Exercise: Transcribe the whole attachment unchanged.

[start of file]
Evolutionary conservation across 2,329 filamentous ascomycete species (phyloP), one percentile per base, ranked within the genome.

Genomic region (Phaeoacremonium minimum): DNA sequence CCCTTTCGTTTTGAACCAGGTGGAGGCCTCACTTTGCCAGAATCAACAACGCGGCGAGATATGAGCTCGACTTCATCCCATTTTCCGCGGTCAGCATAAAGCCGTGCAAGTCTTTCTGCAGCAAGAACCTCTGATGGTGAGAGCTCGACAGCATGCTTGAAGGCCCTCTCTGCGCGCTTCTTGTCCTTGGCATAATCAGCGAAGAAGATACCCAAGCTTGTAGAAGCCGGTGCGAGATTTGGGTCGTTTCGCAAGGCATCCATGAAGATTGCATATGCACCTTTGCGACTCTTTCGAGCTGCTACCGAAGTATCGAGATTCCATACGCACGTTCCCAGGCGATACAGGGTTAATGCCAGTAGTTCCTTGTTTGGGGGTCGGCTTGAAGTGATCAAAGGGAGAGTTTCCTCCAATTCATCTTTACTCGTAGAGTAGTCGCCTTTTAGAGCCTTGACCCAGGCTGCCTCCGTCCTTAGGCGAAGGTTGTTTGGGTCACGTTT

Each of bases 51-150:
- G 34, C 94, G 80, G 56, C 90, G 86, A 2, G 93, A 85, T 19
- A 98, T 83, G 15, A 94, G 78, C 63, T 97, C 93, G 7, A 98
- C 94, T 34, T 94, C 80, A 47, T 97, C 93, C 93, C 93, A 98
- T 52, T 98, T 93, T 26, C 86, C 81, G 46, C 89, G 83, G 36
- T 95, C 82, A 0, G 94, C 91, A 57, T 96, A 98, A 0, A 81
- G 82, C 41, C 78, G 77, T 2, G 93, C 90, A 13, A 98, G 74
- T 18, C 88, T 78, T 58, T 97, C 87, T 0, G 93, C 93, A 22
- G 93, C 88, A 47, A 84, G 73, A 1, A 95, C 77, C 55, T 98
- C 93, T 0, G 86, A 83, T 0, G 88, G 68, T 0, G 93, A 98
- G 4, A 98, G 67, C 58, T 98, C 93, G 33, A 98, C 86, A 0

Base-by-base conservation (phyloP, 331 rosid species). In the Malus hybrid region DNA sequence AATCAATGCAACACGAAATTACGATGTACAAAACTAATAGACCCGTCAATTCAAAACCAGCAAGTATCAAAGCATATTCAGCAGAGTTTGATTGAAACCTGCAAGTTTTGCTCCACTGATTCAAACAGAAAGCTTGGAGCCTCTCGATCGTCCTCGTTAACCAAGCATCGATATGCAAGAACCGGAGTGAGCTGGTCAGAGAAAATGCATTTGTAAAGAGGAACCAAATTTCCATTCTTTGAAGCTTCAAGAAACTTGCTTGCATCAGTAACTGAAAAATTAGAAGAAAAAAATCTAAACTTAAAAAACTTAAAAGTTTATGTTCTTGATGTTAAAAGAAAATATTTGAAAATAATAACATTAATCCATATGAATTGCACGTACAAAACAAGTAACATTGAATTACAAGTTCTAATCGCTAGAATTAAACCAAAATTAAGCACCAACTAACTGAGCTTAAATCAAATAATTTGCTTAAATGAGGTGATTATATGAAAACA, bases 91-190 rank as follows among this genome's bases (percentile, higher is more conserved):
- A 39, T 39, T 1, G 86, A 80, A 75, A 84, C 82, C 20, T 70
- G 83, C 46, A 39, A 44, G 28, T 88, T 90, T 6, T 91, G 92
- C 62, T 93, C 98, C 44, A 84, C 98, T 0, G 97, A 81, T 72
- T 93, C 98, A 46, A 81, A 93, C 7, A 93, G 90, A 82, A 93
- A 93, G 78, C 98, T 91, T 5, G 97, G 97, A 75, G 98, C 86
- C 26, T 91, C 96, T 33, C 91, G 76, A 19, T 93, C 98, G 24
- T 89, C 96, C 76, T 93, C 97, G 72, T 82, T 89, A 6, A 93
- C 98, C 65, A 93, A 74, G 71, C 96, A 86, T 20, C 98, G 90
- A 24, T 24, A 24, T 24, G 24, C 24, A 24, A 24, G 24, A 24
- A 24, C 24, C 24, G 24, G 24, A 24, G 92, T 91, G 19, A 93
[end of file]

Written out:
Evolutionary conservation across 2,329 filamentous ascomycete species (phyloP), one percentile per base, ranked within the genome.

Genomic region (Phaeoacremonium minimum): DNA sequence CCCTTTCGTTTTGAACCAGGTGGAGGCCTCACTTTGCCAGAATCAACAACGCGGCGAGATATGAGCTCGACTTCATCCCATTTTCCGCGGTCAGCATAAAGCCGTGCAAGTCTTTCTGCAGCAAGAACCTCTGATGGTGAGAGCTCGACAGCATGCTTGAAGGCCCTCTCTGCGCGCTTCTTGTCCTTGGCATAATCAGCGAAGAAGATACCCAAGCTTGTAGAAGCCGGTGCGAGATTTGGGTCGTTTCGCAAGGCATCCATGAAGATTGCATATGCACCTTTGCGACTCTTTCGAGCTGCTACCGAAGTATCGAGATTCCATACGCACGTTCCCAGGCGATACAGGGTTAATGCCAGTAGTTCCTTGTTTGGGGGTCGGCTTGAAGTGATCAAAGGGAGAGTTTCCTCCAATTCATCTTTACTCGTAGAGTAGTCGCCTTTTAGAGCCTTGACCCAGGCTGCCTCCGTCCTTAGGCGAAGGTTGTTTGGGTCACGTTT

Each of bases 51-150:
- G 34, C 94, G 80, G 56, C 90, G 86, A 2, G 93, A 85, T 19
- A 98, T 83, G 15, A 94, G 78, C 63, T 97, C 93, G 7, A 98
- C 94, T 34, T 94, C 80, A 47, T 97, C 93, C 93, C 93, A 98
- T 52, T 98, T 93, T 26, C 86, C 81, G 46, C 89, G 83, G 36
- T 95, C 82, A 0, G 94, C 91, A 57, T 96, A 98, A 0, A 81
- G 82, C 41, C 78, G 77, T 2, G 93, C 90, A 13, A 98, G 74
- T 18, C 88, T 78, T 58, T 97, C 87, T 0, G 93, C 93, A 22
- G 93, C 88, A 47, A 84, G 73, A 1, A 95, C 77, C 55, T 98
- C 93, T 0, G 86, A 83, T 0, G 88, G 68, T 0, G 93, A 98
- G 4, A 98, G 67, C 58, T 98, C 93, G 33, A 98, C 86, A 0

Base-by-base conservation (phyloP, 331 rosid species). In the Malus hybrid region DNA sequence AATCAATGCAACACGAAATTACGATGTACAAAACTAATAGACCCGTCAATTCAAAACCAGCAAGTATCAAAGCATATTCAGCAGAGTTTGATTGAAACCTGCAAGTTTTGCTCCACTGATTCAAACAGAAAGCTTGGAGCCTCTCGATCGTCCTCGTTAACCAAGCATCGATATGCAAGAACCGGAGTGAGCTGGTCAGAGAAAATGCATTTGTAAAGAGGAACCAAATTTCCATTCTTTGAAGCTTCAAGAAACTTGCTTGCATCAGTAACTGAAAAATTAGAAGAAAAAAATCTAAACTTAAAAAACTTAAAAGTTTATGTTCTTGATGTTAAAAGAAAATATTTGAAAATAATAACATTAATCCATATGAATTGCACGTACAAAACAAGTAACATTGAATTACAAGTTCTAATCGCTAGAATTAAACCAAAATTAAGCACCAACTAACTGAGCTTAAATCAAATAATTTGCTTAAATGAGGTGATTATATGAAAACA, bases 91-190 rank as follows among this genome's bases (percentile, higher is more conserved):
- A 39, T 39, T 1, G 86, A 80, A 75, A 84, C 82, C 20, T 70
- G 83, C 46, A 39, A 44, G 28, T 88, T 90, T 6, T 91, G 92
- C 62, T 93, C 98, C 44, A 84, C 98, T 0, G 97, A 81, T 72
- T 93, C 98, A 46, A 81, A 93, C 7, A 93, G 90, A 82, A 93
- A 93, G 78, C 98, T 91, T 5, G 97, G 97, A 75, G 98, C 86
- C 26, T 91, C 96, T 33, C 91, G 76, A 19, T 93, C 98, G 24
- T 89, C 96, C 76, T 93, C 97, G 72, T 82, T 89, A 6, A 93
- C 98, C 65, A 93, A 74, G 71, C 96, A 86, T 20, C 98, G 90
- A 24, T 24, A 24, T 24, G 24, C 24, A 24, A 24, G 24, A 24
- A 24, C 24, C 24, G 24, G 24, A 24, G 92, T 91, G 19, A 93